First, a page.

My 10-year-old self would have loved this opportunity, but it was unaligned with the world I want to see.
By Caroline Stokes, founder of FORWARD
Ever since being asked to volunteer my voice for a BC Children’s Hospital radio ad about 16 years ago, I’ve developed a minor but meaningful voicework career in games, audiobooks, film and commercials. Perhaps five hours of work a year, when it comes my way.
This week, I was very happy to receive two meaty audition scripts.
One was for a major toy company, and the other for a video game company.
Both required an English female voice that would play villainous characters. I imagined Severus Snape meets Ms. Tarantula for one, and the other Hespera meets Diana Taverner.
As I read the scripts, though, I felt unsettled and uneasy.
The characters I needed to play were an AI voice, and a ruthless general. They spoke and acted in ways I would never want to hear or think. And, I didn’t want to be a part of that.
My 10-year-old self that created weekly radio shows on a tape recorder in my room would have been horrified.
But it took just one read of each villain script to know I couldn’t do it.
The AI voice, a synthetic intelligence being inherently evil, goes against my positive vision for what I want to bring to the world on how AI can be helpful to humankind, productivity and companionship.
The general prioritized her ego and position in the world instead of human safety and planetary security. She ruthlessly endangered society to get what she wanted.
I wanted no part of that toxic female and societal narrative and rejected the opportunity to audition for either part.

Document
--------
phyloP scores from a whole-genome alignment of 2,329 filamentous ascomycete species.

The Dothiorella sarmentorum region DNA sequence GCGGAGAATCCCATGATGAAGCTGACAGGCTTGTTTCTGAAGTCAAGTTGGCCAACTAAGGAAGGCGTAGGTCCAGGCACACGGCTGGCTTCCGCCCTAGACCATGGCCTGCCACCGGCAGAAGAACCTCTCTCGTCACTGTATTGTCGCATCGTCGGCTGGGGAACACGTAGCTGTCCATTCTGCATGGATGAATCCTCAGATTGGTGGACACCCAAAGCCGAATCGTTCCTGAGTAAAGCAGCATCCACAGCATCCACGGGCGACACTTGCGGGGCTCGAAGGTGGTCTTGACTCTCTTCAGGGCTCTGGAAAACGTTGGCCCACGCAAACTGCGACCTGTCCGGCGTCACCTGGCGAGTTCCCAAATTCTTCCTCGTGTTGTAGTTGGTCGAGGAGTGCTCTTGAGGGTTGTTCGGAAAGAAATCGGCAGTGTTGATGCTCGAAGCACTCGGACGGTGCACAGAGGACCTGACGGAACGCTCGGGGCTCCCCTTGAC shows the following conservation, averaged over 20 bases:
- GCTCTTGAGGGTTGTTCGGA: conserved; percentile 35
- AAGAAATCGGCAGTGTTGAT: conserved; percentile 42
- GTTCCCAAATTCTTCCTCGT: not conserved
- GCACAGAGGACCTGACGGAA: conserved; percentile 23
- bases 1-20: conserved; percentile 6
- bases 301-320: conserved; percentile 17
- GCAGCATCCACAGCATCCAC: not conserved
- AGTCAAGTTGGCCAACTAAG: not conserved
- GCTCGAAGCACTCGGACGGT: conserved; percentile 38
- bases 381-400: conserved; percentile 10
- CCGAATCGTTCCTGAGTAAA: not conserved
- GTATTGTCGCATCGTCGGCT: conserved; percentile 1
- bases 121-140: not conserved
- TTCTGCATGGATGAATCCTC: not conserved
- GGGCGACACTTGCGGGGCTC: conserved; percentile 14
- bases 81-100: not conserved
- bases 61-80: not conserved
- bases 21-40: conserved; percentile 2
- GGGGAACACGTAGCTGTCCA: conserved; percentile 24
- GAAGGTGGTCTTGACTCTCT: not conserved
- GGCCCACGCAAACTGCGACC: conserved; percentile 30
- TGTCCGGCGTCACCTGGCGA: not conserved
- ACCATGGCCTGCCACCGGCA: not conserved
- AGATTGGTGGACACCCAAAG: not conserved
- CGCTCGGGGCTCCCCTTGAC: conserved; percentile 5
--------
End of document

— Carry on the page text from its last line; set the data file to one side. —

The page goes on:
I felt relieved.
Following my collaboration with Ludmila Praslova and Ron Carucci on Bullying and the Toxic Workplace published by Harvard Business Review in January, I realized my values are about creating good in the world, and not being part of the problem.
It’s not often I’m offered the opportunity to fulfil my childhood dream while also assessing what I stand for with my clients and the future world I want to see.
How did I get to this decision so fast?
I write quite a bit. In fact, I’m working on my next book.
Writing is like journaling, it helps crystalize where you are and what you’d like to see in the world.
I was lucky to be thrown a test. The opportunity felt wrong, despite my 10-year-old self desperately wanting it.
When talking to my friend Linda the day before, I noticed a lack of my usual enthusiasm to do this voiceover. Something was nagging at me. Then I said to her: “I have a chapter in Elephants Before Unicorns about AI and did a TEDx talk about people getting ready for AI. I can’t really be an evil AI voice for a game now, can I?”
When I felt relief that I’d made the right decision, I felt like I was aligned with my integrity and values.
It felt good. That was all the proof I needed that I was on the right path. For people, for the planet, for prosperity.
I thought I’d burned the bridge with my voice agent. Their response: “I understand. Games have a long way to go.”
‘Your values become your destiny’
One of my favourite statements on values, actions and destiny that I’ve had in my office ever since I can remember, is this quote from Gandhi:
“Your beliefs become your thoughts,
Your thoughts become your words,
Your words become your actions,
Your actions become your habits,
Your habits become your values,
Your values become your destiny.”
I hope you get the chance to think, write and talk with your friends and explore possibilities with your coach, mentor, bosses and connections so you can understand how you align with your values. Our own path, to evolve our own results on purpose, is often not an easy one to follow.